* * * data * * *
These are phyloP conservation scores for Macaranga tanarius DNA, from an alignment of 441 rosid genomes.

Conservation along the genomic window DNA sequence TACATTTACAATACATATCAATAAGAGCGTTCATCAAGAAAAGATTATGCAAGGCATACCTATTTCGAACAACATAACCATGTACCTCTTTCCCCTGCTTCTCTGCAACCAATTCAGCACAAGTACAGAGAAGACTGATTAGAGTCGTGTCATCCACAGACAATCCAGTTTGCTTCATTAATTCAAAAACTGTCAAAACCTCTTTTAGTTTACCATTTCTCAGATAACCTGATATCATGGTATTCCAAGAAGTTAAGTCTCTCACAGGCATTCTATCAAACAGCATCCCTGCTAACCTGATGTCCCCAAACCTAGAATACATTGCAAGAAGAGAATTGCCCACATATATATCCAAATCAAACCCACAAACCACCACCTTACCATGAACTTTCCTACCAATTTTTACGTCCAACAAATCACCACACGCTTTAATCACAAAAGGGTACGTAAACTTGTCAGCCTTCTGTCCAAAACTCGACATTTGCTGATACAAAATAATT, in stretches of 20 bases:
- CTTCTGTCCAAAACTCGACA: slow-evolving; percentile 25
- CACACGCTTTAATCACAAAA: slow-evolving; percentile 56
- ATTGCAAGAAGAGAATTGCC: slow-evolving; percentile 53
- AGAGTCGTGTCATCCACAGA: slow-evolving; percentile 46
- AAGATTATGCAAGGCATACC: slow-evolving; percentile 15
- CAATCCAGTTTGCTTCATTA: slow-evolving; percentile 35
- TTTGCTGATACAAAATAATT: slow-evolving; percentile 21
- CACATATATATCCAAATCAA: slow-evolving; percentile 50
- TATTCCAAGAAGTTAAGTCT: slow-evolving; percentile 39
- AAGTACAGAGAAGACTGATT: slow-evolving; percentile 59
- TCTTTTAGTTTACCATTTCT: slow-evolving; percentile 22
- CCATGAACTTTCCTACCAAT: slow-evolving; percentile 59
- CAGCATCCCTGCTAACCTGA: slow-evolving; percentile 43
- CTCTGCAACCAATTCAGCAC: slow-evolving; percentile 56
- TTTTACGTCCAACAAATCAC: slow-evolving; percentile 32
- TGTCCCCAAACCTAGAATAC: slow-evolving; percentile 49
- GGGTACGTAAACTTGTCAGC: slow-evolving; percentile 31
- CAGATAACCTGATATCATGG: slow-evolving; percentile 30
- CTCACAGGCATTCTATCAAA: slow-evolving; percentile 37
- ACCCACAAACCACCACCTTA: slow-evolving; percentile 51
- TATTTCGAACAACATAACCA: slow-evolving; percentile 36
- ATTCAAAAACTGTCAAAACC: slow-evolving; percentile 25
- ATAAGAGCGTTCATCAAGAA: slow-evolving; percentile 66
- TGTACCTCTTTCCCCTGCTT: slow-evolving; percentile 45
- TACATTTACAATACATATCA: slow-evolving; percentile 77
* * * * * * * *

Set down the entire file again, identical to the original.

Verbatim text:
These are phyloP conservation scores for Macaranga tanarius DNA, from an alignment of 441 rosid genomes.

Conservation along the genomic window DNA sequence TACATTTACAATACATATCAATAAGAGCGTTCATCAAGAAAAGATTATGCAAGGCATACCTATTTCGAACAACATAACCATGTACCTCTTTCCCCTGCTTCTCTGCAACCAATTCAGCACAAGTACAGAGAAGACTGATTAGAGTCGTGTCATCCACAGACAATCCAGTTTGCTTCATTAATTCAAAAACTGTCAAAACCTCTTTTAGTTTACCATTTCTCAGATAACCTGATATCATGGTATTCCAAGAAGTTAAGTCTCTCACAGGCATTCTATCAAACAGCATCCCTGCTAACCTGATGTCCCCAAACCTAGAATACATTGCAAGAAGAGAATTGCCCACATATATATCCAAATCAAACCCACAAACCACCACCTTACCATGAACTTTCCTACCAATTTTTACGTCCAACAAATCACCACACGCTTTAATCACAAAAGGGTACGTAAACTTGTCAGCCTTCTGTCCAAAACTCGACATTTGCTGATACAAAATAATT, in stretches of 20 bases:
- CTTCTGTCCAAAACTCGACA: slow-evolving; percentile 25
- CACACGCTTTAATCACAAAA: slow-evolving; percentile 56
- ATTGCAAGAAGAGAATTGCC: slow-evolving; percentile 53
- AGAGTCGTGTCATCCACAGA: slow-evolving; percentile 46
- AAGATTATGCAAGGCATACC: slow-evolving; percentile 15
- CAATCCAGTTTGCTTCATTA: slow-evolving; percentile 35
- TTTGCTGATACAAAATAATT: slow-evolving; percentile 21
- CACATATATATCCAAATCAA: slow-evolving; percentile 50
- TATTCCAAGAAGTTAAGTCT: slow-evolving; percentile 39
- AAGTACAGAGAAGACTGATT: slow-evolving; percentile 59
- TCTTTTAGTTTACCATTTCT: slow-evolving; percentile 22
- CCATGAACTTTCCTACCAAT: slow-evolving; percentile 59
- CAGCATCCCTGCTAACCTGA: slow-evolving; percentile 43
- CTCTGCAACCAATTCAGCAC: slow-evolving; percentile 56
- TTTTACGTCCAACAAATCAC: slow-evolving; percentile 32
- TGTCCCCAAACCTAGAATAC: slow-evolving; percentile 49
- GGGTACGTAAACTTGTCAGC: slow-evolving; percentile 31
- CAGATAACCTGATATCATGG: slow-evolving; percentile 30
- CTCACAGGCATTCTATCAAA: slow-evolving; percentile 37
- ACCCACAAACCACCACCTTA: slow-evolving; percentile 51
- TATTTCGAACAACATAACCA: slow-evolving; percentile 36
- ATTCAAAAACTGTCAAAACC: slow-evolving; percentile 25
- ATAAGAGCGTTCATCAAGAA: slow-evolving; percentile 66
- TGTACCTCTTTCCCCTGCTT: slow-evolving; percentile 45
- TACATTTACAATACATATCA: slow-evolving; percentile 77